Homes For Heroes

This article was first posted here on 31st May 2011.

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I believe it was Lloyd George, the early twentieth century British politician, who first coined the phrase, "Homes fit for heroes", when campaigning for re-election after the First World War.

The returning heroes and heroines of the Great War should have at the very least found a land that showed its appreciation for their sacrifices by allowing them to own their own homes for a reasonable price.

In reality things hadn't changed from a hundred years earlier, when veterans of Wellington's victorious army were within a few years reduced to selling matches on the streets in order to survive.

Now in 2011, when for the thousandth time many of our young men and women are fighting foreign wars - wars created and stoked up by the financial "elite" of the corrupt international banking system - they are coming back to be homeless in their own country.

Many, of course, don't come back alive, or return with hideous injuries that have wrecked their young lives. They have to accept pitiful financial help from the government - far less than the average "celebrity" receives in a silly libel action - to help pay for the ongoing care they'll need for the rest of their lives.

But those who do manage to return to civilian life uninjured then have to join the rest of the youth of our country in tackling the almost hopeless task of getting their own house.

The bankster-inspired recession has meant that house prices have continued to rise while wages and salaries of ordinary folk have stagnated. And house-building is at its lowest for over a hundred years.

Even in wartime we were building more houses than we are now. Only the rich can afford their own home without a lengthy struggle to save a deposit.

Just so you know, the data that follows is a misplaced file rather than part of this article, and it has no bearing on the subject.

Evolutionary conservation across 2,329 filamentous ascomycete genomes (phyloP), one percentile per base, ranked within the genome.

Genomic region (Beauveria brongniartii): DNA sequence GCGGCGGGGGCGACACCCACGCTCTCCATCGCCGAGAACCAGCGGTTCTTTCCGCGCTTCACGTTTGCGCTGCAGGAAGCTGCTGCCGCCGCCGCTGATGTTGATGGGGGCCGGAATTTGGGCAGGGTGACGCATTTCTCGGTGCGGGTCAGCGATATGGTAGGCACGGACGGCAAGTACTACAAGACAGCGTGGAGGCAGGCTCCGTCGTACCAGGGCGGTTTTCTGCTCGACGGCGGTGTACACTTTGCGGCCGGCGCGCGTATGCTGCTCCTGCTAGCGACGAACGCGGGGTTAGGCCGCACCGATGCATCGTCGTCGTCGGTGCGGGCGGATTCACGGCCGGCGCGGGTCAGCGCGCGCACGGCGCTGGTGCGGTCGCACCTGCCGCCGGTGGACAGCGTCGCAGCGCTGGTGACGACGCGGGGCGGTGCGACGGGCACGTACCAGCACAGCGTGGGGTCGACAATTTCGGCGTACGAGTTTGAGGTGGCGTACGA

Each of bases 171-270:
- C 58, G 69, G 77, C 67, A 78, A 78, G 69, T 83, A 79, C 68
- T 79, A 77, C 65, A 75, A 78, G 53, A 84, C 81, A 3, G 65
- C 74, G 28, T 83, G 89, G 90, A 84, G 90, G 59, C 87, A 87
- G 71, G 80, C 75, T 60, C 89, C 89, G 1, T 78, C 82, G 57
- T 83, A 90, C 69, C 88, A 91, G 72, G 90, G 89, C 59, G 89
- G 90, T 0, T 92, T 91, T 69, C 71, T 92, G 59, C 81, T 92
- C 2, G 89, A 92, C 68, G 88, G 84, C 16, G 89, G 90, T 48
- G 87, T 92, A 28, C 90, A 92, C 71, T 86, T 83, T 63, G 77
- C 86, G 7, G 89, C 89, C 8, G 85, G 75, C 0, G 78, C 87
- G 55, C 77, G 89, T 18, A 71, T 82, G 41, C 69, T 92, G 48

In fact here in Britain the average deposit required to purchase a house is approaching £30,000 (about $50,000 USD). Not so long ago that amount could have purchased outright a very comfortable, spacious house in any area other than the big cities.

And after saving such a large sum the house owner then has to mortgage himself for 30 years or more with a horrendous debt that takes the lion's share of his salary each month.

How the banksters are laughing. What fools we are for having allowed this pitiful state of affairs to have come about in what was not so long ago a mighty country and seat of a worldwide empire.

The banksters are refusing to lend enough money to would-be home buyers, in spite of having more than enough under the rules of their sick system. House builders are also suffering at the hands of the financiers in a similar way, hence the shortage of new housing.

As a result five million people here in Great Britain are on council house waiting lists, with millions more living in overcrowded, sub-standard conditions. At the same time, huge million pound properties in Central London and other cities are let out at the taxpayer's expense to foreigners who have come to Britain to live off the backs of us ordinary working folk.

In town and country, houses that would otherwise be available to our own young people are instead occupied by rich foreigners, or by other rich people as "weekend retreats", and so kept empty for much of the time.

This is the result of having an "open market" decide the price of houses, of allowing millions of inassimilable foreigners into our own breeding ground to out-breed us, and of allowing rich celebrities and banksters and all the other favoured yet useless classes who seem to be good at amassing large sums of money to own as many houses as they want, where they want.

It's also the result, let's not forget, of having been duped into accepting as "normal" a debt-based money system that makes sense only to the international financial "elite", the "hidden hand" behind modern history.

Who in their right minds, if they weren't corrupt, would accept a banking system which has resulted, as of November 2010, in a national debt burden of £2,492bn when the total amount of money in circulation is only £2,186bn, a discrepancy of some £306bn?

There's not enough money in circulation to repay all the money we supposedly owe to the banks. Not that the banksters want their debts to be repaid - they love to be the debt-masters, calling the tune, responsible to no-one but themselves, telling debtor-governments and compliant politicians what to do (and what not to do) and arranging their "super-government administrations" to shepherd us all into an Orwellian nightmare of a world government.

The banksters, through their controlled media (96 per cent or so), will mercilessly attack any man or woman strong enough to stand up to them and draw attention to their crimes.

But we need such a man - and soon. Or it will be too late.

Philip Gegan

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